Jayson Jacoby
The Baker City Herald

The alpha female of the Pine Creek wolf pack in eastern Baker County probably has given birth to a litter of pups over the past few days, or she is in a den preparing to do so.

Brian Ratliff, district wildlife biologist at the Oregon Department of Fish and Wildlife’s (ODFW) Baker City office, said GPS signal locations for the pack’s alpha male over the weekend show that the male has been returning to the same site in the Fish Lake area, in the snowbound Wallowa Mountains north of Halfway.

That’s the same area where the alpha female had pups last spring, Ratliff said.

Typically when the female retreats to a den to give birth, she won’t allow any members of the pack except the alpha male to come near, Ratliff said.

“What I think has happened is that the breeding female has pulled back into a den,” he said.

The Pine Creek pack, which originally numbered eight wolves, has killed four calves and injured seven others in the Halfway area since early April, according to ODFW reports.

The most recent confirmed attack happened Wednesday morning about 10 miles east of Halfway, when wolves injured a calf belonging to Barry and Shella DelCurto of Pine Valley.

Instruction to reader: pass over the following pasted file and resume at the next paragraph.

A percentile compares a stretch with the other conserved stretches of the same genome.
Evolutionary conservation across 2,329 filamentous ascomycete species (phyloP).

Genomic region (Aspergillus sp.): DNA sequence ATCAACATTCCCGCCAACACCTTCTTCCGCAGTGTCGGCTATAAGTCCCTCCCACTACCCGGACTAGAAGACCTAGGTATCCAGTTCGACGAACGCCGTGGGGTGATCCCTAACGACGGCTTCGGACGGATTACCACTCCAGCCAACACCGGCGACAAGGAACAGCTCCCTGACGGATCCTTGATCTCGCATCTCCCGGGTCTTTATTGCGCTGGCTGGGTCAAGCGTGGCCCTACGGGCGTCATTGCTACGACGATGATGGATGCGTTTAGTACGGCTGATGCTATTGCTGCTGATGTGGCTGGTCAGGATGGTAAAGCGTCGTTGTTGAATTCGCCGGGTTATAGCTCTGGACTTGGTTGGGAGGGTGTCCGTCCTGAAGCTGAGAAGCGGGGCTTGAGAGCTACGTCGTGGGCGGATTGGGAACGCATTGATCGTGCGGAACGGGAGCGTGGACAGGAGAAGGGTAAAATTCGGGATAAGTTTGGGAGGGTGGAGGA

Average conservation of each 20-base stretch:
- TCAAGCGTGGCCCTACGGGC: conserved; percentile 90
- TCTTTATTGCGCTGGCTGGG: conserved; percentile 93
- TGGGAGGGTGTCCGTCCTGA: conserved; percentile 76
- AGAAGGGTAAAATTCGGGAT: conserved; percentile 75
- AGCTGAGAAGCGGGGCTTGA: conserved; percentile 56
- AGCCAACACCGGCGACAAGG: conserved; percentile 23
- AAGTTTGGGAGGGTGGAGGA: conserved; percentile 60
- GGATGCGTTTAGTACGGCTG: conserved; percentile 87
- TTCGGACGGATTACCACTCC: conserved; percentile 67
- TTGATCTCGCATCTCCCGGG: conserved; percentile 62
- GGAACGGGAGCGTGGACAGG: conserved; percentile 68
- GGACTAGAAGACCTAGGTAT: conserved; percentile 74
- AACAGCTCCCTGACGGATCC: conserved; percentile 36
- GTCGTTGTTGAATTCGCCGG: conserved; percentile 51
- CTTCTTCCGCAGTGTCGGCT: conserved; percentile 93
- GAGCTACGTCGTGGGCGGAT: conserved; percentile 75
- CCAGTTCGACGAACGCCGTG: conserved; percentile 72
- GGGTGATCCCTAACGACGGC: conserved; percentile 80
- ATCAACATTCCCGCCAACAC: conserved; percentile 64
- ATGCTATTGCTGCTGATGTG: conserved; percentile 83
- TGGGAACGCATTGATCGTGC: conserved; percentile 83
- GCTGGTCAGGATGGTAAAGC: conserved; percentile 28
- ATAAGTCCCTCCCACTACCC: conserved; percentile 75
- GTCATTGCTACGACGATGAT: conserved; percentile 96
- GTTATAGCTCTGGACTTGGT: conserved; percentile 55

The Oregon Cattlemen’s Association and affected ranchers have asked ODFW to kill all the wolves in the pack.

ODFW employees have killed three wolves from the pack.

The DelCurtos’ son and daughter-in-law, Dustin and Cindy DelCurto, camped Friday and Saturday nights near Barry and Shella DelCurto’s cattle herd.

Cindy DelCurto said she and her husband saw four wolves about 5:30 a.m. Saturday after they were awakened by what sounded like a calf wailing.

The wolves walked through the herd, coming within five or 10 feet of a cow-calf pair, she said.

They watched the wolves through binoculars from a distance of 800 to 1,000 yards, Cindy DelCurto said.

Later Saturday Barry and Dustin DelCurto, along with George Rollins, who lives near Halfway and is the volunteer co-chairman of the wolf committee for the Oregon Cattlemen’s Association, rode on horseback through the area searching for a possible injured calf.

Ratliff suspects that the four wolves seen Saturday among the DelCurtos’ cattle were the pack’s alpha male, OR-50, and three of the pups born last spring.

See more in the April 23, 2018, issue of the Baker City Herald.

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